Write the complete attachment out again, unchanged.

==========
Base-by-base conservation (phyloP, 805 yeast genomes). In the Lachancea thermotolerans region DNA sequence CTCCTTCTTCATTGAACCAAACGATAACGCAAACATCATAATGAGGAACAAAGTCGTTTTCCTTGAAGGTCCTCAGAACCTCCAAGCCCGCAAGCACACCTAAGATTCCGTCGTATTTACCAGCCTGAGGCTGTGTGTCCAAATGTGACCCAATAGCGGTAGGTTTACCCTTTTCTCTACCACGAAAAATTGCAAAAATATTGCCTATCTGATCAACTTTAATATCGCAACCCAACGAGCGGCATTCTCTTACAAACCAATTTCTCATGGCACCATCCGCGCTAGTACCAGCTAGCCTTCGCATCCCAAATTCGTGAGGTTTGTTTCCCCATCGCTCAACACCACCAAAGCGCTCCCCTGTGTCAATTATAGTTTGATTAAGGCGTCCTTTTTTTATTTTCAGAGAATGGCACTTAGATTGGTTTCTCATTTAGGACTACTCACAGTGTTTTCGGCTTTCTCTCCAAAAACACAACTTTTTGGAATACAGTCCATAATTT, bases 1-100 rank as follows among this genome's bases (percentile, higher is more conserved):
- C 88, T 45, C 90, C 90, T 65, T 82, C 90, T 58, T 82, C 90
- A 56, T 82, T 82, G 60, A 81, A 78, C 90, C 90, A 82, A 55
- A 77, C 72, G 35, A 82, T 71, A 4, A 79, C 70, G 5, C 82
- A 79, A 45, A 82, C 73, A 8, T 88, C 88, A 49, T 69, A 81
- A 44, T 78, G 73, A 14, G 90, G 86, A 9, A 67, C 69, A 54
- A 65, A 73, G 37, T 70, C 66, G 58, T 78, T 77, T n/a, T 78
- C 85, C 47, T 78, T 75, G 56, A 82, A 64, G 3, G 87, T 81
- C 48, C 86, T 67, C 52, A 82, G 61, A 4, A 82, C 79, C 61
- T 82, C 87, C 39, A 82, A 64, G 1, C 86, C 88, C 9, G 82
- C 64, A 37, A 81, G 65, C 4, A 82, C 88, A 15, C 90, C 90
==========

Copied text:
Base-by-base conservation (phyloP, 805 yeast genomes). In the Lachancea thermotolerans region DNA sequence CTCCTTCTTCATTGAACCAAACGATAACGCAAACATCATAATGAGGAACAAAGTCGTTTTCCTTGAAGGTCCTCAGAACCTCCAAGCCCGCAAGCACACCTAAGATTCCGTCGTATTTACCAGCCTGAGGCTGTGTGTCCAAATGTGACCCAATAGCGGTAGGTTTACCCTTTTCTCTACCACGAAAAATTGCAAAAATATTGCCTATCTGATCAACTTTAATATCGCAACCCAACGAGCGGCATTCTCTTACAAACCAATTTCTCATGGCACCATCCGCGCTAGTACCAGCTAGCCTTCGCATCCCAAATTCGTGAGGTTTGTTTCCCCATCGCTCAACACCACCAAAGCGCTCCCCTGTGTCAATTATAGTTTGATTAAGGCGTCCTTTTTTTATTTTCAGAGAATGGCACTTAGATTGGTTTCTCATTTAGGACTACTCACAGTGTTTTCGGCTTTCTCTCCAAAAACACAACTTTTTGGAATACAGTCCATAATTT, bases 1-100 rank as follows among this genome's bases (percentile, higher is more conserved):
- C 88, T 45, C 90, C 90, T 65, T 82, C 90, T 58, T 82, C 90
- A 56, T 82, T 82, G 60, A 81, A 78, C 90, C 90, A 82, A 55
- A 77, C 72, G 35, A 82, T 71, A 4, A 79, C 70, G 5, C 82
- A 79, A 45, A 82, C 73, A 8, T 88, C 88, A 49, T 69, A 81
- A 44, T 78, G 73, A 14, G 90, G 86, A 9, A 67, C 69, A 54
- A 65, A 73, G 37, T 70, C 66, G 58, T 78, T 77, T n/a, T 78
- C 85, C 47, T 78, T 75, G 56, A 82, A 64, G 3, G 87, T 81
- C 48, C 86, T 67, C 52, A 82, G 61, A 4, A 82, C 79, C 61
- T 82, C 87, C 39, A 82, A 64, G 1, C 86, C 88, C 9, G 82
- C 64, A 37, A 81, G 65, C 4, A 82, C 88, A 15, C 90, C 90